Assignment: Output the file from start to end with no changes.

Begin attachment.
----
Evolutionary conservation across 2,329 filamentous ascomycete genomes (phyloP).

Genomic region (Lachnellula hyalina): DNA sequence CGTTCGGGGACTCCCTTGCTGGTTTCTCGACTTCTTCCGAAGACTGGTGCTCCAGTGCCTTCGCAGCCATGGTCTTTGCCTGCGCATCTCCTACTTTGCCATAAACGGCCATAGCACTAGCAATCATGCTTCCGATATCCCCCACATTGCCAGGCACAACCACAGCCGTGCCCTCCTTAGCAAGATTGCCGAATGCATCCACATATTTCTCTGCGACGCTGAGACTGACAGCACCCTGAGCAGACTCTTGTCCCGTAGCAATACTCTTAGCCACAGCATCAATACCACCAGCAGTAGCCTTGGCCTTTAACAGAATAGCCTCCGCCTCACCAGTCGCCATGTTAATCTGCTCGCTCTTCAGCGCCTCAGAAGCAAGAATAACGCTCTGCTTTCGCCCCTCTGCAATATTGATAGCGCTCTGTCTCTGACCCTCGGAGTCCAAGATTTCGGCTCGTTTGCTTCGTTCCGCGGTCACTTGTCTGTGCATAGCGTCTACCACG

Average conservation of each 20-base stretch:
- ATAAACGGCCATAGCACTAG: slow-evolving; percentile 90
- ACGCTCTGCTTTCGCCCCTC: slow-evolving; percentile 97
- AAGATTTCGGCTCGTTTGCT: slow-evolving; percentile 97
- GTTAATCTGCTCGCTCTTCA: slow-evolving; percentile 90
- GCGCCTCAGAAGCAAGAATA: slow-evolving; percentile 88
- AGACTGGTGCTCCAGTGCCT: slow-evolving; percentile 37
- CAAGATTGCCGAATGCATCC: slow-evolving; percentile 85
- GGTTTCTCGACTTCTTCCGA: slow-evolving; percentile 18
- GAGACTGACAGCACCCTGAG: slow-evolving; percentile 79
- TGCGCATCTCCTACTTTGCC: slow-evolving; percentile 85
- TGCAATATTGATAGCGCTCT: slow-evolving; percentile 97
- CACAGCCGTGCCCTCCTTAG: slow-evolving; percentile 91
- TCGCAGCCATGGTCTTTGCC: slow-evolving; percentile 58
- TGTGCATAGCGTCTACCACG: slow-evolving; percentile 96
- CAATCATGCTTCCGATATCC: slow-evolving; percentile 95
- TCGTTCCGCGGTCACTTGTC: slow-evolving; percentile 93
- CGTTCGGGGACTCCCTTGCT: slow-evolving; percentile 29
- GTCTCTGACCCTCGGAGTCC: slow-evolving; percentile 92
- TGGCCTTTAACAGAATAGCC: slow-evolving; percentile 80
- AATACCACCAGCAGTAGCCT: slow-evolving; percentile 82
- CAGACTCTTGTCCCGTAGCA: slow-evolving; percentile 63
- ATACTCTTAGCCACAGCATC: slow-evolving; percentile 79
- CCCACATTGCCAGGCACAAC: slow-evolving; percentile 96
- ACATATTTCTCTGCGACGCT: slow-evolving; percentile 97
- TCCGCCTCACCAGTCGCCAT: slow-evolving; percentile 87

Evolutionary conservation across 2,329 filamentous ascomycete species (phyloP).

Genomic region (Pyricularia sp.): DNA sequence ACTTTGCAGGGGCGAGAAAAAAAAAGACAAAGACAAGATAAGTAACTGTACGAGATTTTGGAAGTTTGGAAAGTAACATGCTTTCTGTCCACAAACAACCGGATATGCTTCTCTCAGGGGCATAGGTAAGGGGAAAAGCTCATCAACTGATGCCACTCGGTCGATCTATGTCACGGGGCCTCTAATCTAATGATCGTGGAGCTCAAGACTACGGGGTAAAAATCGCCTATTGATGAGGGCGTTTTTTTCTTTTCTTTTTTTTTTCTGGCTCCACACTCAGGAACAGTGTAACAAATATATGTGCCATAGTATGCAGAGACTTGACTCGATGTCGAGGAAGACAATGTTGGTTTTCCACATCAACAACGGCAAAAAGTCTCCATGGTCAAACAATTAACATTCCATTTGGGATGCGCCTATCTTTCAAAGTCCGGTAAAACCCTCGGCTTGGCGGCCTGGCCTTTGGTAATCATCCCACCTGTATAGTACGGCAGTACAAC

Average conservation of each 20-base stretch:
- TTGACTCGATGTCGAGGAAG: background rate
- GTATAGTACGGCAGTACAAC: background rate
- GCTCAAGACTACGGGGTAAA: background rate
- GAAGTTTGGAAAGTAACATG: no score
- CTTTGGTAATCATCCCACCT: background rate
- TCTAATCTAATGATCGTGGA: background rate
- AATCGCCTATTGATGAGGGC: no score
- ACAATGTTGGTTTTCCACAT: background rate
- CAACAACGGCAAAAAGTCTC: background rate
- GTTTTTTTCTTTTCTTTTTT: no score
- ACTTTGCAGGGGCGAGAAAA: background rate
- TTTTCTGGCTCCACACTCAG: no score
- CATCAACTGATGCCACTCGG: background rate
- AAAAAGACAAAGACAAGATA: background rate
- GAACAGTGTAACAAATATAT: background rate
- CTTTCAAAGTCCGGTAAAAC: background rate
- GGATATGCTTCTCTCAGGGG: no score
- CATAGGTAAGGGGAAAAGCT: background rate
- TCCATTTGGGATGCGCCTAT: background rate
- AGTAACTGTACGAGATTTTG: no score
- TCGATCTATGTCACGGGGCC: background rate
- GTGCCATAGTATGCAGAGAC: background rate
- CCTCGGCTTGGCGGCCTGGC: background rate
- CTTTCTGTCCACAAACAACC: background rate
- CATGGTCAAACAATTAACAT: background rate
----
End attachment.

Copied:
Evolutionary conservation across 2,329 filamentous ascomycete genomes (phyloP).

Genomic region (Lachnellula hyalina): DNA sequence CGTTCGGGGACTCCCTTGCTGGTTTCTCGACTTCTTCCGAAGACTGGTGCTCCAGTGCCTTCGCAGCCATGGTCTTTGCCTGCGCATCTCCTACTTTGCCATAAACGGCCATAGCACTAGCAATCATGCTTCCGATATCCCCCACATTGCCAGGCACAACCACAGCCGTGCCCTCCTTAGCAAGATTGCCGAATGCATCCACATATTTCTCTGCGACGCTGAGACTGACAGCACCCTGAGCAGACTCTTGTCCCGTAGCAATACTCTTAGCCACAGCATCAATACCACCAGCAGTAGCCTTGGCCTTTAACAGAATAGCCTCCGCCTCACCAGTCGCCATGTTAATCTGCTCGCTCTTCAGCGCCTCAGAAGCAAGAATAACGCTCTGCTTTCGCCCCTCTGCAATATTGATAGCGCTCTGTCTCTGACCCTCGGAGTCCAAGATTTCGGCTCGTTTGCTTCGTTCCGCGGTCACTTGTCTGTGCATAGCGTCTACCACG

Average conservation of each 20-base stretch:
- ATAAACGGCCATAGCACTAG: slow-evolving; percentile 90
- ACGCTCTGCTTTCGCCCCTC: slow-evolving; percentile 97
- AAGATTTCGGCTCGTTTGCT: slow-evolving; percentile 97
- GTTAATCTGCTCGCTCTTCA: slow-evolving; percentile 90
- GCGCCTCAGAAGCAAGAATA: slow-evolving; percentile 88
- AGACTGGTGCTCCAGTGCCT: slow-evolving; percentile 37
- CAAGATTGCCGAATGCATCC: slow-evolving; percentile 85
- GGTTTCTCGACTTCTTCCGA: slow-evolving; percentile 18
- GAGACTGACAGCACCCTGAG: slow-evolving; percentile 79
- TGCGCATCTCCTACTTTGCC: slow-evolving; percentile 85
- TGCAATATTGATAGCGCTCT: slow-evolving; percentile 97
- CACAGCCGTGCCCTCCTTAG: slow-evolving; percentile 91
- TCGCAGCCATGGTCTTTGCC: slow-evolving; percentile 58
- TGTGCATAGCGTCTACCACG: slow-evolving; percentile 96
- CAATCATGCTTCCGATATCC: slow-evolving; percentile 95
- TCGTTCCGCGGTCACTTGTC: slow-evolving; percentile 93
- CGTTCGGGGACTCCCTTGCT: slow-evolving; percentile 29
- GTCTCTGACCCTCGGAGTCC: slow-evolving; percentile 92
- TGGCCTTTAACAGAATAGCC: slow-evolving; percentile 80
- AATACCACCAGCAGTAGCCT: slow-evolving; percentile 82
- CAGACTCTTGTCCCGTAGCA: slow-evolving; percentile 63
- ATACTCTTAGCCACAGCATC: slow-evolving; percentile 79
- CCCACATTGCCAGGCACAAC: slow-evolving; percentile 96
- ACATATTTCTCTGCGACGCT: slow-evolving; percentile 97
- TCCGCCTCACCAGTCGCCAT: slow-evolving; percentile 87

Evolutionary conservation across 2,329 filamentous ascomycete species (phyloP).

Genomic region (Pyricularia sp.): DNA sequence ACTTTGCAGGGGCGAGAAAAAAAAAGACAAAGACAAGATAAGTAACTGTACGAGATTTTGGAAGTTTGGAAAGTAACATGCTTTCTGTCCACAAACAACCGGATATGCTTCTCTCAGGGGCATAGGTAAGGGGAAAAGCTCATCAACTGATGCCACTCGGTCGATCTATGTCACGGGGCCTCTAATCTAATGATCGTGGAGCTCAAGACTACGGGGTAAAAATCGCCTATTGATGAGGGCGTTTTTTTCTTTTCTTTTTTTTTTCTGGCTCCACACTCAGGAACAGTGTAACAAATATATGTGCCATAGTATGCAGAGACTTGACTCGATGTCGAGGAAGACAATGTTGGTTTTCCACATCAACAACGGCAAAAAGTCTCCATGGTCAAACAATTAACATTCCATTTGGGATGCGCCTATCTTTCAAAGTCCGGTAAAACCCTCGGCTTGGCGGCCTGGCCTTTGGTAATCATCCCACCTGTATAGTACGGCAGTACAAC

Average conservation of each 20-base stretch:
- TTGACTCGATGTCGAGGAAG: background rate
- GTATAGTACGGCAGTACAAC: background rate
- GCTCAAGACTACGGGGTAAA: background rate
- GAAGTTTGGAAAGTAACATG: no score
- CTTTGGTAATCATCCCACCT: background rate
- TCTAATCTAATGATCGTGGA: background rate
- AATCGCCTATTGATGAGGGC: no score
- ACAATGTTGGTTTTCCACAT: background rate
- CAACAACGGCAAAAAGTCTC: background rate
- GTTTTTTTCTTTTCTTTTTT: no score
- ACTTTGCAGGGGCGAGAAAA: background rate
- TTTTCTGGCTCCACACTCAG: no score
- CATCAACTGATGCCACTCGG: background rate
- AAAAAGACAAAGACAAGATA: background rate
- GAACAGTGTAACAAATATAT: background rate
- CTTTCAAAGTCCGGTAAAAC: background rate
- GGATATGCTTCTCTCAGGGG: no score
- CATAGGTAAGGGGAAAAGCT: background rate
- TCCATTTGGGATGCGCCTAT: background rate
- AGTAACTGTACGAGATTTTG: no score
- TCGATCTATGTCACGGGGCC: background rate
- GTGCCATAGTATGCAGAGAC: background rate
- CCTCGGCTTGGCGGCCTGGC: background rate
- CTTTCTGTCCACAAACAACC: background rate
- CATGGTCAAACAATTAACAT: background rate